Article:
They are looking good. sun painting lovr this look…….I do have quite a few paints to use up so could I use them for sun painting….. ..They are fabic paints….Thank you Christine
Christine, Thanks. Yes, try them. It’s so much fun.
Bom dia Lynda, muito bonito seus trabalhos, sou Lidia-Brasil. Qual seu e-mail for contato(desculpe o inglês).
Meu WhatsApp: (12)992366543
Lidia, Thank you for your kind words. My email is firstname.lastname@example.org.
Lynda, can I lay a sheet of clear glass over the leaves or stencils to hold them down on the fabric while they’re in the sun? As long as the glass doesn’t have uv protection , it should still work, right? Or does it need to dry in order to work? What if the fabric was stretched on a frame and raised off of the table surface to allow air flow?
Kim, No, don’t cover with glass. It will not work – been there, done that! It needs to dry. Even if you raise it off the table, you’d still have the glass contact with the fabric. However, I’ve never tried that, but don’t think it would work because you’re not allowing air flow on the top of the fabric. To make the leaves or stencils stay down, put some small pebbles or better yet, don’t sun print on windy days. Did you see all of my other sun printing articles? Here is a link to all of them: https://lyndaheines.blog/craft-tutorials/sun-printing/ Thanks for dropping by. Hope that helps.
Your sunprinting is so beautiful! Thank you for the tutorials.
I was hoping you could help. I have been trying this process but having a difficult time getting the imprints to come through, not only from the ferns but I’ve also tried eucalyptus leaves, maple leaves also. Please help! Can you please tell me what I’m doing wrong? I’ve gone through the tutorial step by step
to see what I’m doing wrong. So I thought I’d read through the reviews to see if anyone else has had similar problems. I am using the Jacquard Solar Fast. And the fabric (silk gauze and silk chiffon), colors well from the paint but the leaves do not print.. I do let the fabric soak first, then squeeze out the water and paint the fabric with a sponge brush. Then place my leaves (ferns and eucalyptus) on the fabric. Do you always cut the leaves off the branches before laying them on the fabric? I also had to lay a few rocks on the leaves to keep them flat and from blowing away, it was kinda windy. My first try I thought the leaves were not laying flat enough on the fabric so my next attempt I placed some acrylic squares on top the leaves to mash them down. Thinking that would work, which it did not. I also wet the leaves and pressed them down with my hands to get them to lay flat, which did not work either. I just read one of your answers to a post that said it needs to dry in order to work. So maybe the acrylic boards are too heavy to allow the leaves to dry? I am so determined to figure this out because they are very pretty! I’d really appreciate it If you could help! I’d also like to know if you can paint the fabric one day then wet it down and place the leaves the next day? Lastly, how many hours does it take for the sun print to work?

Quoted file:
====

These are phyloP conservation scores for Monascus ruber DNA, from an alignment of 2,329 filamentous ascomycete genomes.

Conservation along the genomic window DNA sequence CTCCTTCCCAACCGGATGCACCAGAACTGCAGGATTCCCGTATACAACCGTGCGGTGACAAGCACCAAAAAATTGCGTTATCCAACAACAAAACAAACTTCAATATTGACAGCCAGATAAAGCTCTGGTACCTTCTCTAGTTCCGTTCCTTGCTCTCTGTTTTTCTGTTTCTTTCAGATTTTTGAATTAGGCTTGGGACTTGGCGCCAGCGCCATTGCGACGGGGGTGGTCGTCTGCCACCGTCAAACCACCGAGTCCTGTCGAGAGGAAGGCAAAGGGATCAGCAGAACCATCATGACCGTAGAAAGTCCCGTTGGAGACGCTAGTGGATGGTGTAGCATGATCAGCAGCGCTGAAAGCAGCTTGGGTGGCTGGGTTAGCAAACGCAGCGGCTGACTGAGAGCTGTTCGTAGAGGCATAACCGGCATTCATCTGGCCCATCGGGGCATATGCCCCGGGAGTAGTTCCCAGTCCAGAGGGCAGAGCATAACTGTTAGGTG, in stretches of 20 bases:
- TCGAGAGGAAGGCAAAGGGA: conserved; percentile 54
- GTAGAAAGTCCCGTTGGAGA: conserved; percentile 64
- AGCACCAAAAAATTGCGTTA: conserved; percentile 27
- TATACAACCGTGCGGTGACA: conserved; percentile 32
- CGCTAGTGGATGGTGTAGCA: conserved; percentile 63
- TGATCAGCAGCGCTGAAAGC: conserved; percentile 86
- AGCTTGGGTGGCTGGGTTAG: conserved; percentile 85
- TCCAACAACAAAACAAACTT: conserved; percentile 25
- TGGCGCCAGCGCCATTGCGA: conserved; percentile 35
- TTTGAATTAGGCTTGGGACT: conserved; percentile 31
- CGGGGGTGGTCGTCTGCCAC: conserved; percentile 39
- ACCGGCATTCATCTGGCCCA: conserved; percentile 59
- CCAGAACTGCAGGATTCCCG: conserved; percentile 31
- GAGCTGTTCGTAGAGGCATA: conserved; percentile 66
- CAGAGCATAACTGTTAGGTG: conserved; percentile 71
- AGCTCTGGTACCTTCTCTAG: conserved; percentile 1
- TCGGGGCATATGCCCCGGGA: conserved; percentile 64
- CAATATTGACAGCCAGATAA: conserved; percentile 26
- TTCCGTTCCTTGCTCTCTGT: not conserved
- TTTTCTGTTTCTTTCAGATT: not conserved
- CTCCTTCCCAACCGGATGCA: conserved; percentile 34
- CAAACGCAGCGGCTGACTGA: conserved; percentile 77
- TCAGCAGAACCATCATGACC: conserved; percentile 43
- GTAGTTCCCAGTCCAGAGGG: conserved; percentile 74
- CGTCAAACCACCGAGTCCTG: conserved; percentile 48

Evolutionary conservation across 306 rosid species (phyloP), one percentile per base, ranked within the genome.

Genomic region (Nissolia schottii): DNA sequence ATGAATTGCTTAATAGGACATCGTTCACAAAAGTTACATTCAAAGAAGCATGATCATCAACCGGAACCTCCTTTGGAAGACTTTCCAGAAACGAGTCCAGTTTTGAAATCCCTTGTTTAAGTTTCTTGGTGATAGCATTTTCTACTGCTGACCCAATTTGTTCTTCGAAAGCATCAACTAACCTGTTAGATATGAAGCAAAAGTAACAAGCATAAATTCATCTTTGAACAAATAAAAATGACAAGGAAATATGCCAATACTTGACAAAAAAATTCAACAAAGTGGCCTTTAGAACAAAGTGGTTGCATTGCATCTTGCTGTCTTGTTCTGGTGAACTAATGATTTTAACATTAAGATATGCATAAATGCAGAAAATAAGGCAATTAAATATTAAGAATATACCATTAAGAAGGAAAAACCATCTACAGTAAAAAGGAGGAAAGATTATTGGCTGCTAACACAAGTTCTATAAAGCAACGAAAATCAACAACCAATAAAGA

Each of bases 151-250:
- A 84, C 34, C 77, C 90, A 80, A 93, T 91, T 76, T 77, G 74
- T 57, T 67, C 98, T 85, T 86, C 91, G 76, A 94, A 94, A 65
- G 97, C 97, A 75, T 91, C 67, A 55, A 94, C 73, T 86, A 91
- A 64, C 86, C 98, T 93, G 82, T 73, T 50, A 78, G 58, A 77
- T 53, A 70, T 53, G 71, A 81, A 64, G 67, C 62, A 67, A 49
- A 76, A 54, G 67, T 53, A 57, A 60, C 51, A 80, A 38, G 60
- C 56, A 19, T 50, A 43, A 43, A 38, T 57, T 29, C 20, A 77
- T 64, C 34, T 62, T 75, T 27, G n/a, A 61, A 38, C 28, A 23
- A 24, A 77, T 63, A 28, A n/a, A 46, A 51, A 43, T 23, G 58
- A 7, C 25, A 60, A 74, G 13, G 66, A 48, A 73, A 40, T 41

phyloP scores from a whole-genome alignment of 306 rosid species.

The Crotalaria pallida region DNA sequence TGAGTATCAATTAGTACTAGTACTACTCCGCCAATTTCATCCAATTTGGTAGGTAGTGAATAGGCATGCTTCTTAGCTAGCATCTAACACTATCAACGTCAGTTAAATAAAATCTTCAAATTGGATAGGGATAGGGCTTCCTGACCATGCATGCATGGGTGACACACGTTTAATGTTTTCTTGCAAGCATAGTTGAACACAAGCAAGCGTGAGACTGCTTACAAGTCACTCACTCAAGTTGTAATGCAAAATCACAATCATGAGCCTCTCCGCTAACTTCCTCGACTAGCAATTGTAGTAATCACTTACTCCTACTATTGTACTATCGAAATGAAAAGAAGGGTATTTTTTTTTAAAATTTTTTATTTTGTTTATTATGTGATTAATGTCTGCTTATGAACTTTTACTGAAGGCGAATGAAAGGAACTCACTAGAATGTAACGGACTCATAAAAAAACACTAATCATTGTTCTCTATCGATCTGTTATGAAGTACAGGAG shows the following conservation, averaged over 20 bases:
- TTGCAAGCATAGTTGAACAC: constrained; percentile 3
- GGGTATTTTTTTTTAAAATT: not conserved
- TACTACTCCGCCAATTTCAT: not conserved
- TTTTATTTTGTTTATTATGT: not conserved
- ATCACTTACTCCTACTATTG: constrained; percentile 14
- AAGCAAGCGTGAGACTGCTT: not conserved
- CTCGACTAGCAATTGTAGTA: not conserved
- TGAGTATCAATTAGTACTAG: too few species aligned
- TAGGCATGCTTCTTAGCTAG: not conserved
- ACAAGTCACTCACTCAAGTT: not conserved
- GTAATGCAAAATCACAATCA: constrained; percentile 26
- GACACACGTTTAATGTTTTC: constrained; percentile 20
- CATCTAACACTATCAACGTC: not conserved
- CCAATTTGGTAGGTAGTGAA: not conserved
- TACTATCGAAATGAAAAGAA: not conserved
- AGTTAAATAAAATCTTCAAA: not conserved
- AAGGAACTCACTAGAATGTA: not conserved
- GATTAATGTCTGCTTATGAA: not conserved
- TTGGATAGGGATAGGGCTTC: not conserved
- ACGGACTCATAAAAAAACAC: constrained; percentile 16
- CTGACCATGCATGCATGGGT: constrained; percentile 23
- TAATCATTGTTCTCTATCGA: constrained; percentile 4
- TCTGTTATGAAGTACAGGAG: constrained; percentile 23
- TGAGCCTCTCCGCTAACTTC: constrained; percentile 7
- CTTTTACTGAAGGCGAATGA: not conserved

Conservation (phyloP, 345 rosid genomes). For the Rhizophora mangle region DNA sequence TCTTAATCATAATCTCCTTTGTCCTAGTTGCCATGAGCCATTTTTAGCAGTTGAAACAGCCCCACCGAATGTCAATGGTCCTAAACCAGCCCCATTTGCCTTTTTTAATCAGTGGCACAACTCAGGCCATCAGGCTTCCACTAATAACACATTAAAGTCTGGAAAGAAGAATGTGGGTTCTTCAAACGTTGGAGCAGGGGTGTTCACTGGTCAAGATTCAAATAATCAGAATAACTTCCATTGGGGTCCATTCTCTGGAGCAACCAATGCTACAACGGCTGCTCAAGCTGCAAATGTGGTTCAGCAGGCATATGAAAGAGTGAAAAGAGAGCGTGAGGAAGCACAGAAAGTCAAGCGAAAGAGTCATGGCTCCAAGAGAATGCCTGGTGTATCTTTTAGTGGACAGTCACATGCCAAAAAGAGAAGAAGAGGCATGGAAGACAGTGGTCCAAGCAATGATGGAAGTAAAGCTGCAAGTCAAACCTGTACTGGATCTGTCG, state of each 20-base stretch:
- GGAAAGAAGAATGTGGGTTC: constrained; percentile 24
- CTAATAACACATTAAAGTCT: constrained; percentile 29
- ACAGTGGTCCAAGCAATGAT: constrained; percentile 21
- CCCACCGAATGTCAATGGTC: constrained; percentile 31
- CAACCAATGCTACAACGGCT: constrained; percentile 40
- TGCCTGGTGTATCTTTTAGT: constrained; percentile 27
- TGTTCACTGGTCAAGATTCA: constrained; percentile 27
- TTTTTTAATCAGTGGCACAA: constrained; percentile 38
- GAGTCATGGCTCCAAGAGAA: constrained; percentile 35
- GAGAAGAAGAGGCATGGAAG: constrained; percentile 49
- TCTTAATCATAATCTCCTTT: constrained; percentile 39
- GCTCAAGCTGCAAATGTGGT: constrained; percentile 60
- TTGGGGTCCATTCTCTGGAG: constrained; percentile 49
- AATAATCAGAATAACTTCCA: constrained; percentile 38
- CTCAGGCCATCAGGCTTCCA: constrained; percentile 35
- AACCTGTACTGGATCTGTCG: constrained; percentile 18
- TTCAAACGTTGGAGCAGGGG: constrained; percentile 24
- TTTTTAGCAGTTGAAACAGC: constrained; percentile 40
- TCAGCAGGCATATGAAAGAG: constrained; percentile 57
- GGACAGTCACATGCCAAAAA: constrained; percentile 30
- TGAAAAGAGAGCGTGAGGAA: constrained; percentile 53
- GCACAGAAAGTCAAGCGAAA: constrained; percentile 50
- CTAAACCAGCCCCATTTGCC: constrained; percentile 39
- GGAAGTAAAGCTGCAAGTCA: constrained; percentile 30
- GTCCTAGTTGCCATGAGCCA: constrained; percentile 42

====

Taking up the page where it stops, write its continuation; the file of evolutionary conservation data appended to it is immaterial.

Thank you in advance. Gail
Gail, You said you are using Solarfast. That is different than dye-na-flow. Did you check out my review and tutorial on Solarfast? Check it out here: https://lyndaheines.blog/2016/06/17/review-jacquard-solarfast/ Scroll down to the bottom where I printed with ferns. Notice with Solarfast you put glass over the ferns. Also you don’t want the fabric very wet at all. As I said Solarfast is all together different than using Dye-na–flow. Also, at the beginning of the post is a link to posts on Solarfast from another artist. Hope that helps.
Thanks, Lynda, for your response! This helps a lot so I can make these awesome scarves! I really appreciate your quick response!
Gail, You are welcome!
Question..do you add dyna flow to the paint?
Can’t wait to experiment.
Susan, Dye-na-flow is the paint. Did you mean water to the dye na flow?? You can water it down for sure. That’s up to you, but will make the colors more pastel. Have fun! Also, check out my other newer blog posts on Sun printing at this link: https://lyndaheines.blog/craft-tutorials/sun-printing/
Beautiful,just loved all the prints Thanks 🙏